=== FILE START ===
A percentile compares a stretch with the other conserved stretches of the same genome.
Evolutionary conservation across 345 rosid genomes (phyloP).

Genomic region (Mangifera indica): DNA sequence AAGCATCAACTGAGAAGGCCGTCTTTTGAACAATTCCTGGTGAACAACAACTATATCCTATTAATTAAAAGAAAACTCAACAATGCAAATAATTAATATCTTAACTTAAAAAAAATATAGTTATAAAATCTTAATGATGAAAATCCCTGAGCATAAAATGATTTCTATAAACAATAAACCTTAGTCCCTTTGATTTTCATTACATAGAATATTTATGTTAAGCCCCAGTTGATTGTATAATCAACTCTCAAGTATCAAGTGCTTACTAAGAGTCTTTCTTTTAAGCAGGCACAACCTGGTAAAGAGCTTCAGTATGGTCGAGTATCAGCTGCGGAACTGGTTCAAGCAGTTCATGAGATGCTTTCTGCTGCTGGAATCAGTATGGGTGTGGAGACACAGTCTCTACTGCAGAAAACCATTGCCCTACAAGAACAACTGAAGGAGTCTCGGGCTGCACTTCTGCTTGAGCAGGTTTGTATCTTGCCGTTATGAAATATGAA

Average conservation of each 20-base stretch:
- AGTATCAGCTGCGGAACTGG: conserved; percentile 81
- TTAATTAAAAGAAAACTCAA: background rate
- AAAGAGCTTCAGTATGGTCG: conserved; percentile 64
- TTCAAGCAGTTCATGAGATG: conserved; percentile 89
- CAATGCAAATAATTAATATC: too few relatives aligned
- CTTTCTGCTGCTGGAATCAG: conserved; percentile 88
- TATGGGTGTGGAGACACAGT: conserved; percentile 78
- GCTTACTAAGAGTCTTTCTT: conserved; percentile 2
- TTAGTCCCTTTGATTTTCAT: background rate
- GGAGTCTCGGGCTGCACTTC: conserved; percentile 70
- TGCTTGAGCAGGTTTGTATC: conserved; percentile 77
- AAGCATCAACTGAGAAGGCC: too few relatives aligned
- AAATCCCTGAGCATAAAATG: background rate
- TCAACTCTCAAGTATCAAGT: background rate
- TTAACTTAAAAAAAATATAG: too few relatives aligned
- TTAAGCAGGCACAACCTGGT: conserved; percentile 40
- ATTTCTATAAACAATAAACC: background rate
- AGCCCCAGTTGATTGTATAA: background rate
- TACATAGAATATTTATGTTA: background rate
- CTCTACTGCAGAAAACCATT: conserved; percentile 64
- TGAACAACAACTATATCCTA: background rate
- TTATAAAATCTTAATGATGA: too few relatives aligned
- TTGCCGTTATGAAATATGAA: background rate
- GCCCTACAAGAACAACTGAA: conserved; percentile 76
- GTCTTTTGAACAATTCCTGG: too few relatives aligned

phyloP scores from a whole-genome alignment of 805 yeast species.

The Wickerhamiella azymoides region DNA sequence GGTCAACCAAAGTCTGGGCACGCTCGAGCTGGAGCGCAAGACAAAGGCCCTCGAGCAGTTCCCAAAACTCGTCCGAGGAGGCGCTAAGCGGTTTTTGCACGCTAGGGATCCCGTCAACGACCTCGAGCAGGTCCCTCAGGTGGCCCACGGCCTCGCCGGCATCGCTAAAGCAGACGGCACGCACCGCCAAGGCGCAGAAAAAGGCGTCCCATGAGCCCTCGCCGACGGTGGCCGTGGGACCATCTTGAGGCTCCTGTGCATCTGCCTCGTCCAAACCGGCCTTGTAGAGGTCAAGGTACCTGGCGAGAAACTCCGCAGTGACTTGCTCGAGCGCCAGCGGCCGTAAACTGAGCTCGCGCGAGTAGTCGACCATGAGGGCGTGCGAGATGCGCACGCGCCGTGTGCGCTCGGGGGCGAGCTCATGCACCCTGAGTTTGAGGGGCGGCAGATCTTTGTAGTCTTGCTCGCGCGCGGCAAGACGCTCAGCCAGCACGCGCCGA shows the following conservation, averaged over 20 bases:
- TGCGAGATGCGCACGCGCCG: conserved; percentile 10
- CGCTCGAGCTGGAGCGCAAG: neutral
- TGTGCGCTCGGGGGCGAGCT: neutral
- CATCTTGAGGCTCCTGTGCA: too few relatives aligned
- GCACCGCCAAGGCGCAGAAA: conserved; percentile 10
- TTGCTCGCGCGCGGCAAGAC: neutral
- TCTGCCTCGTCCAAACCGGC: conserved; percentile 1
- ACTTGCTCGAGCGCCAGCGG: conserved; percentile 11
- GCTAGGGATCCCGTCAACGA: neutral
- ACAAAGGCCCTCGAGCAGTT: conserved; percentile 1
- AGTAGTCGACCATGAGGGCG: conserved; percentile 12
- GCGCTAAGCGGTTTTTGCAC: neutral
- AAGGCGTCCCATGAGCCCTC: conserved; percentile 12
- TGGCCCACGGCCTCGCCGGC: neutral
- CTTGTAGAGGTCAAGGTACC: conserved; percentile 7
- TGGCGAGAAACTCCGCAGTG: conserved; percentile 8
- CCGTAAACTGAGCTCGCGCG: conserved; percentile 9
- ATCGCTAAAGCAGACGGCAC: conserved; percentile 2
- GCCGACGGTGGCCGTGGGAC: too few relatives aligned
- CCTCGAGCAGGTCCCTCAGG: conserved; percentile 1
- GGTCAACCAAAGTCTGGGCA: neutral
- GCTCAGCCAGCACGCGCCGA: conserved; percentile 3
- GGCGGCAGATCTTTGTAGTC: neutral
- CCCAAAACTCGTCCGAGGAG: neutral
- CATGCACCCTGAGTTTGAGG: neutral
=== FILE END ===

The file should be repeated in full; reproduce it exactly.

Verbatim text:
A percentile compares a stretch with the other conserved stretches of the same genome.
Evolutionary conservation across 345 rosid genomes (phyloP).

Genomic region (Mangifera indica): DNA sequence AAGCATCAACTGAGAAGGCCGTCTTTTGAACAATTCCTGGTGAACAACAACTATATCCTATTAATTAAAAGAAAACTCAACAATGCAAATAATTAATATCTTAACTTAAAAAAAATATAGTTATAAAATCTTAATGATGAAAATCCCTGAGCATAAAATGATTTCTATAAACAATAAACCTTAGTCCCTTTGATTTTCATTACATAGAATATTTATGTTAAGCCCCAGTTGATTGTATAATCAACTCTCAAGTATCAAGTGCTTACTAAGAGTCTTTCTTTTAAGCAGGCACAACCTGGTAAAGAGCTTCAGTATGGTCGAGTATCAGCTGCGGAACTGGTTCAAGCAGTTCATGAGATGCTTTCTGCTGCTGGAATCAGTATGGGTGTGGAGACACAGTCTCTACTGCAGAAAACCATTGCCCTACAAGAACAACTGAAGGAGTCTCGGGCTGCACTTCTGCTTGAGCAGGTTTGTATCTTGCCGTTATGAAATATGAA

Average conservation of each 20-base stretch:
- AGTATCAGCTGCGGAACTGG: conserved; percentile 81
- TTAATTAAAAGAAAACTCAA: background rate
- AAAGAGCTTCAGTATGGTCG: conserved; percentile 64
- TTCAAGCAGTTCATGAGATG: conserved; percentile 89
- CAATGCAAATAATTAATATC: too few relatives aligned
- CTTTCTGCTGCTGGAATCAG: conserved; percentile 88
- TATGGGTGTGGAGACACAGT: conserved; percentile 78
- GCTTACTAAGAGTCTTTCTT: conserved; percentile 2
- TTAGTCCCTTTGATTTTCAT: background rate
- GGAGTCTCGGGCTGCACTTC: conserved; percentile 70
- TGCTTGAGCAGGTTTGTATC: conserved; percentile 77
- AAGCATCAACTGAGAAGGCC: too few relatives aligned
- AAATCCCTGAGCATAAAATG: background rate
- TCAACTCTCAAGTATCAAGT: background rate
- TTAACTTAAAAAAAATATAG: too few relatives aligned
- TTAAGCAGGCACAACCTGGT: conserved; percentile 40
- ATTTCTATAAACAATAAACC: background rate
- AGCCCCAGTTGATTGTATAA: background rate
- TACATAGAATATTTATGTTA: background rate
- CTCTACTGCAGAAAACCATT: conserved; percentile 64
- TGAACAACAACTATATCCTA: background rate
- TTATAAAATCTTAATGATGA: too few relatives aligned
- TTGCCGTTATGAAATATGAA: background rate
- GCCCTACAAGAACAACTGAA: conserved; percentile 76
- GTCTTTTGAACAATTCCTGG: too few relatives aligned

phyloP scores from a whole-genome alignment of 805 yeast species.

The Wickerhamiella azymoides region DNA sequence GGTCAACCAAAGTCTGGGCACGCTCGAGCTGGAGCGCAAGACAAAGGCCCTCGAGCAGTTCCCAAAACTCGTCCGAGGAGGCGCTAAGCGGTTTTTGCACGCTAGGGATCCCGTCAACGACCTCGAGCAGGTCCCTCAGGTGGCCCACGGCCTCGCCGGCATCGCTAAAGCAGACGGCACGCACCGCCAAGGCGCAGAAAAAGGCGTCCCATGAGCCCTCGCCGACGGTGGCCGTGGGACCATCTTGAGGCTCCTGTGCATCTGCCTCGTCCAAACCGGCCTTGTAGAGGTCAAGGTACCTGGCGAGAAACTCCGCAGTGACTTGCTCGAGCGCCAGCGGCCGTAAACTGAGCTCGCGCGAGTAGTCGACCATGAGGGCGTGCGAGATGCGCACGCGCCGTGTGCGCTCGGGGGCGAGCTCATGCACCCTGAGTTTGAGGGGCGGCAGATCTTTGTAGTCTTGCTCGCGCGCGGCAAGACGCTCAGCCAGCACGCGCCGA shows the following conservation, averaged over 20 bases:
- TGCGAGATGCGCACGCGCCG: conserved; percentile 10
- CGCTCGAGCTGGAGCGCAAG: neutral
- TGTGCGCTCGGGGGCGAGCT: neutral
- CATCTTGAGGCTCCTGTGCA: too few relatives aligned
- GCACCGCCAAGGCGCAGAAA: conserved; percentile 10
- TTGCTCGCGCGCGGCAAGAC: neutral
- TCTGCCTCGTCCAAACCGGC: conserved; percentile 1
- ACTTGCTCGAGCGCCAGCGG: conserved; percentile 11
- GCTAGGGATCCCGTCAACGA: neutral
- ACAAAGGCCCTCGAGCAGTT: conserved; percentile 1
- AGTAGTCGACCATGAGGGCG: conserved; percentile 12
- GCGCTAAGCGGTTTTTGCAC: neutral
- AAGGCGTCCCATGAGCCCTC: conserved; percentile 12
- TGGCCCACGGCCTCGCCGGC: neutral
- CTTGTAGAGGTCAAGGTACC: conserved; percentile 7
- TGGCGAGAAACTCCGCAGTG: conserved; percentile 8
- CCGTAAACTGAGCTCGCGCG: conserved; percentile 9
- ATCGCTAAAGCAGACGGCAC: conserved; percentile 2
- GCCGACGGTGGCCGTGGGAC: too few relatives aligned
- CCTCGAGCAGGTCCCTCAGG: conserved; percentile 1
- GGTCAACCAAAGTCTGGGCA: neutral
- GCTCAGCCAGCACGCGCCGA: conserved; percentile 3
- GGCGGCAGATCTTTGTAGTC: neutral
- CCCAAAACTCGTCCGAGGAG: neutral
- CATGCACCCTGAGTTTGAGG: neutral